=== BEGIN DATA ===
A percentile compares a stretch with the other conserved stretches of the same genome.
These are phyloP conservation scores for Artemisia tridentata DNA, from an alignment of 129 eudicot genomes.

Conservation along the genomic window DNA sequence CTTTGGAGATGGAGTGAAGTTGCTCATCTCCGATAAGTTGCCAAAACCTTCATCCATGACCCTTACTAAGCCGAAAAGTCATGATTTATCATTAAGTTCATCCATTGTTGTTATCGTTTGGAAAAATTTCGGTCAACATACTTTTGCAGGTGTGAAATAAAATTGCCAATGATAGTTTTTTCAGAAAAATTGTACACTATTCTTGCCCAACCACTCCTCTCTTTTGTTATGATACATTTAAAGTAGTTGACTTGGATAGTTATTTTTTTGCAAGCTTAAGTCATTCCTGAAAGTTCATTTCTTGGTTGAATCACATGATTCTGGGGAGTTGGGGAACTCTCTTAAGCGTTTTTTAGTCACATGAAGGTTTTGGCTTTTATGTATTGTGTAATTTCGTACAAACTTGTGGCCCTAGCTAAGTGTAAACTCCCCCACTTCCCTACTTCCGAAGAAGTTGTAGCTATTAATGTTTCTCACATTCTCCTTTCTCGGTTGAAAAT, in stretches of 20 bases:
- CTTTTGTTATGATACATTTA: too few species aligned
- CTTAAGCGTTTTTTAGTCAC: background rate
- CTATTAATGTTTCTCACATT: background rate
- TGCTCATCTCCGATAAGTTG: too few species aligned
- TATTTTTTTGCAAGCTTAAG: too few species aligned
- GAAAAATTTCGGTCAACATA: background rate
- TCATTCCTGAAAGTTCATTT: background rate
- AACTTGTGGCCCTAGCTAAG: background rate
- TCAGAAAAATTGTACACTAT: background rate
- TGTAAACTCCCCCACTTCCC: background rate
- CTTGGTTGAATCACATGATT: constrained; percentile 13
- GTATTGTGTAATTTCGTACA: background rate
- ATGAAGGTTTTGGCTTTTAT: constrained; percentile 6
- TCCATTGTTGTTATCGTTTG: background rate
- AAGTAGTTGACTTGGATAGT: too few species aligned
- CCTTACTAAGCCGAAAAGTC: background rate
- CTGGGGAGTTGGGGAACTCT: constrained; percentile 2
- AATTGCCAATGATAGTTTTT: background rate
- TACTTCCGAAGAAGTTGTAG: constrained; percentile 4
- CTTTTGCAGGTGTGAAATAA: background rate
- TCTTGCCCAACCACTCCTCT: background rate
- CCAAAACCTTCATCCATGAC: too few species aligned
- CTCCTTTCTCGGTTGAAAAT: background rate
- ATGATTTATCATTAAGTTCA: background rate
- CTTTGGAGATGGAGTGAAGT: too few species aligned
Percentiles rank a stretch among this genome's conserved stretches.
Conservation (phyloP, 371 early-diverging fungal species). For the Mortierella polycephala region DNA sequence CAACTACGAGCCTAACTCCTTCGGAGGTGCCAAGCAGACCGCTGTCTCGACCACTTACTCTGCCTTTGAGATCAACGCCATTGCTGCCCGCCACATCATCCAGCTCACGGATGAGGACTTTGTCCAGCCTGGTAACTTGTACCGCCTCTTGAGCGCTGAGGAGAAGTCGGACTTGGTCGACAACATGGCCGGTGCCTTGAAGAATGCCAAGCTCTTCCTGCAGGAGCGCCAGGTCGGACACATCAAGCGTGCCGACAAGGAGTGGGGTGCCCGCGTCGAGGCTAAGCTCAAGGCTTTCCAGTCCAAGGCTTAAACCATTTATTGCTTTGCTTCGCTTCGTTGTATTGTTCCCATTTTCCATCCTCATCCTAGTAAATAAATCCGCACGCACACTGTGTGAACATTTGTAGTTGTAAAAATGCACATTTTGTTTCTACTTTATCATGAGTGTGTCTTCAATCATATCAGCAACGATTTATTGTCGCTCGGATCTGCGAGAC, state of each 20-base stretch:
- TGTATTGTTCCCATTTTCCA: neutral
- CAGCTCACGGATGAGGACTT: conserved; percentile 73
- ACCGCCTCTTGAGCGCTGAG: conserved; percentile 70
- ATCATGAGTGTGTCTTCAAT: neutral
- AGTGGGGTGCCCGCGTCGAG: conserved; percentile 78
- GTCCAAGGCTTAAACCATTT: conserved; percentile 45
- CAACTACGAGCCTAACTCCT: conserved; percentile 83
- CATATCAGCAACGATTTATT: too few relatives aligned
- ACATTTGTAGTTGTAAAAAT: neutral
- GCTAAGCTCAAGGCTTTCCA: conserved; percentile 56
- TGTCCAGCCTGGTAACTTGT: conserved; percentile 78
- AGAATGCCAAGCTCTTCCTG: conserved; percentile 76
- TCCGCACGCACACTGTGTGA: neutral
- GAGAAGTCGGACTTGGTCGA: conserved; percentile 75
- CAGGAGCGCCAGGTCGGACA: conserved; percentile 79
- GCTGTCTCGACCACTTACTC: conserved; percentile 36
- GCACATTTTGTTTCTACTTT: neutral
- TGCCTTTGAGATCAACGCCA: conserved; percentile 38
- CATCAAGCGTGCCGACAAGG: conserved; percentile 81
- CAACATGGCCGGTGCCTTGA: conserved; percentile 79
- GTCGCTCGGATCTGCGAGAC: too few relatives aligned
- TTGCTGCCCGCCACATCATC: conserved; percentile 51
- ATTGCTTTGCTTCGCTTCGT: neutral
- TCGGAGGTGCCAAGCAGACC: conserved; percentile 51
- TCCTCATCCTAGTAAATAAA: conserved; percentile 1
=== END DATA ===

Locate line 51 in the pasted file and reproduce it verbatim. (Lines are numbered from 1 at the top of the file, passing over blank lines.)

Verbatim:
- GTCGCTCGGATCTGCGAGAC: too few relatives aligned